Mayor Garcetti’s “Resilience by Design” plan may expose building owners to property tax assessments for new construction.

Los Angeles Mayor Eric Garcetti recently unveiled his plan to require owners of older buildings to seismically retrofit their properties.  The Mayoral Seismic Safety Task Force published retrofitting requirements on Dec. 8 as part of a report called “Resilience by Design.”

The question for taxpayers with regards to this report is whether building improvements mandated by the plan may trigger property reassessments that are required on new construction.  Before speculating on how the mayor’s plan will impact their properties, owners should take a close look at the relevant new and existing rules.  The question for taxpayers with regards to this report is whether building improvements mandated by the plan may trigger property reassessments that are required on new construction.  Before speculating on how the mayor’s plan will impact their properties, owners should take a close look at the relevant new and existing rules.

The Seismic-Retrofitting Plan

Mayor Garcetti’s plan targets two types of properties for earthquake upgrades: soft, first-story buildings and reinforced concrete buildings.  The first category consists of wood-frame buildings where the first floor has large openings.  These may include tuck-under parking, garage doors and retail display windows.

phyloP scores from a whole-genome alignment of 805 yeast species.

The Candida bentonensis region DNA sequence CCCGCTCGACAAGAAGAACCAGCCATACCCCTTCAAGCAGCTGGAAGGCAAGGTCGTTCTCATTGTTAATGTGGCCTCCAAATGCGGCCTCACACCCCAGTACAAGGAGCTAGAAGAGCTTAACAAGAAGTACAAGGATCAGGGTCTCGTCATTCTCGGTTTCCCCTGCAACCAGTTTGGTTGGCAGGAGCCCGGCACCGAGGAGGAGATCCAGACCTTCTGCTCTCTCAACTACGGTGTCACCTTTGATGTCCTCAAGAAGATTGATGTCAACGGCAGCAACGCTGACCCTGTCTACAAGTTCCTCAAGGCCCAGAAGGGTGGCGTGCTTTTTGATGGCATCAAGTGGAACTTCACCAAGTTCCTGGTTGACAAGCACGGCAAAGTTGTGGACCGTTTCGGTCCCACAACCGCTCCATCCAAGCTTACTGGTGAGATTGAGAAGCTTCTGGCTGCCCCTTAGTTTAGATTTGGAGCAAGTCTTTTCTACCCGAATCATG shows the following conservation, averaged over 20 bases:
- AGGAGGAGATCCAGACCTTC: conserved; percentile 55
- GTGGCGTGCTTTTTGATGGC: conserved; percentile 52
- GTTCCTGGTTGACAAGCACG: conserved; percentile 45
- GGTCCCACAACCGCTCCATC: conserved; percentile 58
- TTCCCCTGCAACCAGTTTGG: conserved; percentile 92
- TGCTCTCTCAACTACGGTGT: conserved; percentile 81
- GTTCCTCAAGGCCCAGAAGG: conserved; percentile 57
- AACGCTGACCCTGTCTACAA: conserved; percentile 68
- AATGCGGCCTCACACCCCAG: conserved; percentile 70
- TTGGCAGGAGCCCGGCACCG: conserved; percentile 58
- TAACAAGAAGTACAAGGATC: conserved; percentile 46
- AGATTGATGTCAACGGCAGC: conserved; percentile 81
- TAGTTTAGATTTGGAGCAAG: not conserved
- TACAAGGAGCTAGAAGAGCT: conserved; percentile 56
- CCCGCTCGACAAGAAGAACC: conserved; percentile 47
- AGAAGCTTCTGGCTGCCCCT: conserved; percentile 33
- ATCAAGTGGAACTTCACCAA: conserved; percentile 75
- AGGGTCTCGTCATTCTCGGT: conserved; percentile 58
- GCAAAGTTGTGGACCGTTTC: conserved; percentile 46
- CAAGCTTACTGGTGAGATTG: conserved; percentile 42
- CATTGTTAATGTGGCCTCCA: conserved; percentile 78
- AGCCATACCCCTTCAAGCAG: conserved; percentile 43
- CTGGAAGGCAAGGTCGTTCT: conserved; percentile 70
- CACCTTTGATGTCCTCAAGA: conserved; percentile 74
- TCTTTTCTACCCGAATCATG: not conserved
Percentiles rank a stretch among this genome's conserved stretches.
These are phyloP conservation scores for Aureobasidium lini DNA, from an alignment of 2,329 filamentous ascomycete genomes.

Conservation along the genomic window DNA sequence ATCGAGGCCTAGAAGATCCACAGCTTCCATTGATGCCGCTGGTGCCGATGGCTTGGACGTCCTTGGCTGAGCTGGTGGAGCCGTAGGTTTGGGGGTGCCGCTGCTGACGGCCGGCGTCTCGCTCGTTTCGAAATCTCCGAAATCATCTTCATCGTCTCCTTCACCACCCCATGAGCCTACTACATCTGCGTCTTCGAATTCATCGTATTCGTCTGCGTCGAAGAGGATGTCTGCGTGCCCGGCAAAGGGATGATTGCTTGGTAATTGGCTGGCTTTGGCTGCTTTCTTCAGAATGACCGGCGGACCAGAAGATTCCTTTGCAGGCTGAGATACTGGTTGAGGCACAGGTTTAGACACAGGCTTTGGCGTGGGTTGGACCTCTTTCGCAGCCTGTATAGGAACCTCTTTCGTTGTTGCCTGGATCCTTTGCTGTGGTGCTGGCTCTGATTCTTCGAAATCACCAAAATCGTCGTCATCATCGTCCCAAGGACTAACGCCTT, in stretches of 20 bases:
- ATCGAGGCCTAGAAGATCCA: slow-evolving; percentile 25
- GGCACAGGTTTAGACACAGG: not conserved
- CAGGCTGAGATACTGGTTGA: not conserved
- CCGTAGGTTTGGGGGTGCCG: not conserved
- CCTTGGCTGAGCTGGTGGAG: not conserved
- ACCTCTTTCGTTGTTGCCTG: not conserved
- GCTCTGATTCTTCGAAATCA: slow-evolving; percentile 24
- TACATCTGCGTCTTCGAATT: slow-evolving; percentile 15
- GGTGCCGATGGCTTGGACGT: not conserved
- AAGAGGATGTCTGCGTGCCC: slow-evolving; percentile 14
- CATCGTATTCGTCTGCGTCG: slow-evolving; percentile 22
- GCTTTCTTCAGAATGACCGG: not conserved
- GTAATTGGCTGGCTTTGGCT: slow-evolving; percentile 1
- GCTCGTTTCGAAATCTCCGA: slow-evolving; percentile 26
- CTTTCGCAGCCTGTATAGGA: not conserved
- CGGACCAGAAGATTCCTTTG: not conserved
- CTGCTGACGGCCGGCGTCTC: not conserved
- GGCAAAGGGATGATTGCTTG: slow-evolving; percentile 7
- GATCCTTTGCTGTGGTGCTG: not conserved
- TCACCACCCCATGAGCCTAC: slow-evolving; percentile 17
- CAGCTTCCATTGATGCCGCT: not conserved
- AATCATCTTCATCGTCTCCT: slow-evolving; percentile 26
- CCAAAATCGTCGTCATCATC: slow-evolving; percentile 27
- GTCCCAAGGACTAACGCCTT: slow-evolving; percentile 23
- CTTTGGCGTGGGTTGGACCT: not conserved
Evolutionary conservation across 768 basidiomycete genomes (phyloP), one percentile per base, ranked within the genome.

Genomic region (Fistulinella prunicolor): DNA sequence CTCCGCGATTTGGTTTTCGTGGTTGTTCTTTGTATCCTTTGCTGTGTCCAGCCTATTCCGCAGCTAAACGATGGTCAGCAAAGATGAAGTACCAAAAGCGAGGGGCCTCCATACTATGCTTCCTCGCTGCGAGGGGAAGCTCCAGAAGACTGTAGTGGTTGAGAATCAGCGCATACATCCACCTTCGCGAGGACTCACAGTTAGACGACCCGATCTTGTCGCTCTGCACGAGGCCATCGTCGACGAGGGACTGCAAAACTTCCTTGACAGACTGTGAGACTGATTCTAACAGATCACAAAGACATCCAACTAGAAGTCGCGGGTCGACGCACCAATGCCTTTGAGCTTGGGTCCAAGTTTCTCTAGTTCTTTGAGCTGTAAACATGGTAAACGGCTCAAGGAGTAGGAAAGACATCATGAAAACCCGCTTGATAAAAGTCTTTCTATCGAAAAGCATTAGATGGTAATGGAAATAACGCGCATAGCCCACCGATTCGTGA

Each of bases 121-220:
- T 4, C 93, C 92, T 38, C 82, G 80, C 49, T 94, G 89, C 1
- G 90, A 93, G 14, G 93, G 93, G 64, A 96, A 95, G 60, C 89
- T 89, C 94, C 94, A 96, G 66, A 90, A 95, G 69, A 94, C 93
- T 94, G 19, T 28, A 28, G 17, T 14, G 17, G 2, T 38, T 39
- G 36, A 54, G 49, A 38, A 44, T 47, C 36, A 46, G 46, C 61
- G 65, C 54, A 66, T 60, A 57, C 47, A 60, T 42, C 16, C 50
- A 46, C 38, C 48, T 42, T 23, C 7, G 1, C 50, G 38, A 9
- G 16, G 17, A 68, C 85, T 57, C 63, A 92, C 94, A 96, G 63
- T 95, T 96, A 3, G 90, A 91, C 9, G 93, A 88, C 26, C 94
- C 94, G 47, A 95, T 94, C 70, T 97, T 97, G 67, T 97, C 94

The second category includes concrete buildings built before the implementation of the 1976 building code.  Those structures are at higher risk of collapse because parts of the building, such as the columns and frame connectors, are too brittle and may break in strong shaking.  The weight of the concrete in these buildings makes them particularly deadly when they fail.

The Seismic Safety Task Force recommended the passage of ordinances that would require soft, first-story building owners to report if seismic retrofitting is required within one year of the ordinance’s approval, and to complete such retrofits within five years.  The proposed ordinance would also require owners of concrete buildings to report whether seismic retrofitting is required within five years, and to complete such retrofits within 25 years.  Concrete buildings would have to meet the Basic Safety Objective of the American Society of Civil Engineers (ASCE) Standard 41 or an equivalent standard.

Is Retrofitting Assessable as New Construction?

As a general rule, new construction is assessable for property tax purposes in California.  Consequently, the seismic retrofitting required under the plan would constitute assessable “new construction,” thereby raising property tax assessments on the retrofitted properties.  However, under a law approved by California voters in 2010, seismic-retrofitting is excluded from property tax assessment.